“It was a way to keep me busy during the fall,” explained Jones of why he started the brand to occupy the nursery’s slow season. “And I was also dealing with the winemakers for picking out grapes to plant way more than the vineyard managers. I wanted to know more about that side of the business.”

Arguably more than any brand on the Central Coast, Field Recordings is known for bucking tradition, pushing the stylistic envelope, and crafting wines from obscure grapes and forgotten places. And Jones does most of it — including more traditional varieties, too — for about $25 a bottle, which is a screaming deal for handcrafted wine. 

Though based in Paso’s Tin City, he buys grapes from all over the Central Coast for his wines, and started sourcing from Santa Barbara County in 2009, primarily from properties managed by Coastal Vineyard Care Associates. CVCA — or just “Coastal,” as most folks call it — is the rather ubiquitous vineyard management company started by Jeff Newton in 1983, now mostly run by Ruben “The Grape Whisperer” Solorzano, Ben Merz, and Mike Testa. 

SPECIAL SOILS: Ben Merz uses daikon radish as a cover crop in Santa Ynez Vineyard. | Credit: Macduff Everton

“The one reason Santa Barbara is such a leader is because Coastal Vineyard Care is super progressive compared to a lot of the other farm management companies,” said Jones, who recently partnered with Testa on vineyard projects and a brand called So Far Out. “They’re one of the most wine-savvy wine management groups in the state. That’s a big point of pride that Jeff established years ago. It’s trickled down to Ben and Mike and the whole team there.”

Last year, Jones, Testa, and Anthony Bozzano — plus investors via a digital platform called AcreTrader — purchased Le Bon Climat Vineyard in the Santa Maria Valley from the family of the late, legendary vintner Jim Clendenen. Needing to replant the entire aging property, they put in a few nods to the classic Burgundian grapes like pinot noir and chardonnay that Clendenen elevated through his Au Bon Climat brand, and then went wild with 16 different varieties across the 53 acres, including grolleau, mencía, melon, pineau d’aunis, poulsard, savagnin, and trousseau. 

“We’ve got stuff there that I can’t even pronounce,” laughed Testa, a fifth-generation farmer from Santa Maria who went straight from Cal Poly to almost a decade of climbing up the ladder at E&J Gallo before CVCA brought him home in 2014. “We’re just trying to reach what the consumers want. When I worked for Gallo, they did the same thing. They didn’t create what they thought would work. They created what the consumer told them they wanted.”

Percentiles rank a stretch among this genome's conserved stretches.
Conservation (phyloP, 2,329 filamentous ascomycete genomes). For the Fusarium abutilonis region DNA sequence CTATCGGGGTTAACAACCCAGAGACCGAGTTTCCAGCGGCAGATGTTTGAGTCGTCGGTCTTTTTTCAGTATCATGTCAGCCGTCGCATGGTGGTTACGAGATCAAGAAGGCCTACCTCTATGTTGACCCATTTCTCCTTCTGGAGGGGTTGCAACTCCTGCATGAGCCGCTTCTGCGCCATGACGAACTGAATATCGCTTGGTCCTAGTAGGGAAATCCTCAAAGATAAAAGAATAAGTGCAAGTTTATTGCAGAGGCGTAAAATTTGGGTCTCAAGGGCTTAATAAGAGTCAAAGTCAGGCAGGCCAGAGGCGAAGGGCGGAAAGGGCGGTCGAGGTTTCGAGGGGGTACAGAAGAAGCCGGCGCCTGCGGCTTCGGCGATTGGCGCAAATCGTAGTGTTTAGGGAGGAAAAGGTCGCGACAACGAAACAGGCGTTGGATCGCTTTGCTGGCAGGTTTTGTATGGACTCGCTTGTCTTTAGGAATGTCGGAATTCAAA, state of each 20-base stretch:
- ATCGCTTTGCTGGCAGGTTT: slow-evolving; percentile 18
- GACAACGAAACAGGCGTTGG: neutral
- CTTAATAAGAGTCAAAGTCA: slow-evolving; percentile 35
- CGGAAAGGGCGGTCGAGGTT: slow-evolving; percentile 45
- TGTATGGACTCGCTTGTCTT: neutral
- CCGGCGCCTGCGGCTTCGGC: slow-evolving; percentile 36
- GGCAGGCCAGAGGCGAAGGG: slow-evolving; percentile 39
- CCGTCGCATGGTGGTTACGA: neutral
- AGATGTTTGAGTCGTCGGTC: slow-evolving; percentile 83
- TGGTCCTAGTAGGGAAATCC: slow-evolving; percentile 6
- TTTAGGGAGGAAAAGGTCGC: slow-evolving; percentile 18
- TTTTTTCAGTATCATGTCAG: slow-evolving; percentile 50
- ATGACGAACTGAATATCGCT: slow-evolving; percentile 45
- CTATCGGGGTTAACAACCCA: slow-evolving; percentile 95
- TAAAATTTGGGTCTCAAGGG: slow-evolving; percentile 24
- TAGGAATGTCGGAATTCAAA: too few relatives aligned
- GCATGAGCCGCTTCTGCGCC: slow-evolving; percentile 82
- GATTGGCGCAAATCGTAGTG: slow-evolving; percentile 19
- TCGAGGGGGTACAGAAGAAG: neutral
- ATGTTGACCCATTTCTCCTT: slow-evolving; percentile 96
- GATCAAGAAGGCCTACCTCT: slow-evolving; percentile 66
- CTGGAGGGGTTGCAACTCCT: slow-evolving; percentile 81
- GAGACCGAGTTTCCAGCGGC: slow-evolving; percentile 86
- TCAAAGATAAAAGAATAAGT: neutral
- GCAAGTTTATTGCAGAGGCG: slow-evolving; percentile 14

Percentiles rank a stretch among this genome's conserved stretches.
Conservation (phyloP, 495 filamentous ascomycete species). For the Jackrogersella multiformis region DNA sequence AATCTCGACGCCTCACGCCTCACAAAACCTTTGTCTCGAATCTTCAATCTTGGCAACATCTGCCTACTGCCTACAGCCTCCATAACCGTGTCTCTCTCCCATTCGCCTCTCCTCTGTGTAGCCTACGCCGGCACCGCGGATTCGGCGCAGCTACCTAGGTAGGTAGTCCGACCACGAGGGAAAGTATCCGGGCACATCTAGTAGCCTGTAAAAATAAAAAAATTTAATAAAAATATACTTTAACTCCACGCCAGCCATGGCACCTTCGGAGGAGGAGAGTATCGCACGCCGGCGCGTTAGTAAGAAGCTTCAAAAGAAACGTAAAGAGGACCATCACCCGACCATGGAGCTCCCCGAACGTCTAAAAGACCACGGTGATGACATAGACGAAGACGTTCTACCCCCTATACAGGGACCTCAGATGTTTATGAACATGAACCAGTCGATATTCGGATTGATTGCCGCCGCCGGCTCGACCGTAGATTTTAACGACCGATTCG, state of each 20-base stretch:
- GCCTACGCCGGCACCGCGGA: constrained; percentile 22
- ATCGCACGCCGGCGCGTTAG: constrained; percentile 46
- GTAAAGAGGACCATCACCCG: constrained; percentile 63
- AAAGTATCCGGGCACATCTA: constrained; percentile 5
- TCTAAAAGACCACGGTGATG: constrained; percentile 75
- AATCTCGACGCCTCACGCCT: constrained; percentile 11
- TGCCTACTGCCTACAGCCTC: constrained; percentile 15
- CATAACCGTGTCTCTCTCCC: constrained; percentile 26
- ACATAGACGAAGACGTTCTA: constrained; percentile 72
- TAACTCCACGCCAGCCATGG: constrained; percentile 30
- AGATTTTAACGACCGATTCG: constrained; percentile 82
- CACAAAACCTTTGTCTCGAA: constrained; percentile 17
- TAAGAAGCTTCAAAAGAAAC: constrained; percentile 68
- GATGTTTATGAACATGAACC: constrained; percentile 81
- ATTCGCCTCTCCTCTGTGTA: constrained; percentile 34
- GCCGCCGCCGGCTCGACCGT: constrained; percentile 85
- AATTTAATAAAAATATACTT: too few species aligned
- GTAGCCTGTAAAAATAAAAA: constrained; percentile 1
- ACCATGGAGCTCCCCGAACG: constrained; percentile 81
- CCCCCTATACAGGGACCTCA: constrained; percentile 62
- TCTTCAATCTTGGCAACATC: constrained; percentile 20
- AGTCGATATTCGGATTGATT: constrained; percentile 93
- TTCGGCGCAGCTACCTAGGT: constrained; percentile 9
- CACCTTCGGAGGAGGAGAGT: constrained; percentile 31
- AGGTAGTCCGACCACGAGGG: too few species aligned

Good for the Gander

The benefits of embracing these oddball varieties are multifold. On the economic front, they can achieve optimal ripeness earlier in the season — which appeases winemakers buying fruit — while boasting a significant crop weight, which appeases farmers selling fruit. On the environmental front, the shorter season means less water used and healthier, better-rested vines that won’t need to be replanted so soon. Many of these varieties hold their acid levels during the recurrent heat spikes brought on by climate change, making for the bright, fresh, zippy wines that are all the rage right now, and for the foreseeable future. 

Testa was hired in large part to help CVCA evolve from primarily farming for Santa Barbara County estates that made their own wine into an operation that’s more focused on selling grapes to the ever-growing segment of wineries from across California that don’t own their own land. 

“The growth we’ve experienced over the last 10 years has not been around more Jonatas or Crown Points,” said Testa, referring to prominent estates that they still work with. “Now we sell to over 400 different winemakers. We’re listening to what they want as opposed to telling them what we have.” 

When someone asks for a grape they don’t grow? “Instead of saying, ‘No,’ we say, ‘We don’t today, but we can do it for you.’ We’ve been more accommodating than ever, and it’s paid off.”

FLOWER POWER: The earth at Santa Ynez Vineyard in Happy Canyon is rejuvenated with a cover crop of daikon, peas, and vetch. | Credit: Macduff Everton

The first project that really opened his eyes was Portico Hills adjacent to Los Alamos, where they planted cabernet franc, way more grenache than seemed wise, and, by accident, graciano, among more traditional choices. 

“All of the sudden, that became a hit vineyard. We immediately saw the reward,” said Testa. “That really got us more comfortable branching out into things that are not the black-and-white, cookie-cutter grapes, and really trying to be more creative.”

At various vineyards around the county, from Foxtrot in Cebada Canyon to Rancho Los Alamos, he started planting marselan, mondeuse, tibouren, and petit manseng, eventually convincing even large-investment-portfolio vineyard owners to get creative with pinot meunier and aligoté. Some of these new plantings aren’t really new grapes for California at all, such as lagrein, barbera, and carignan, which were popular in the pre-Prohibition era.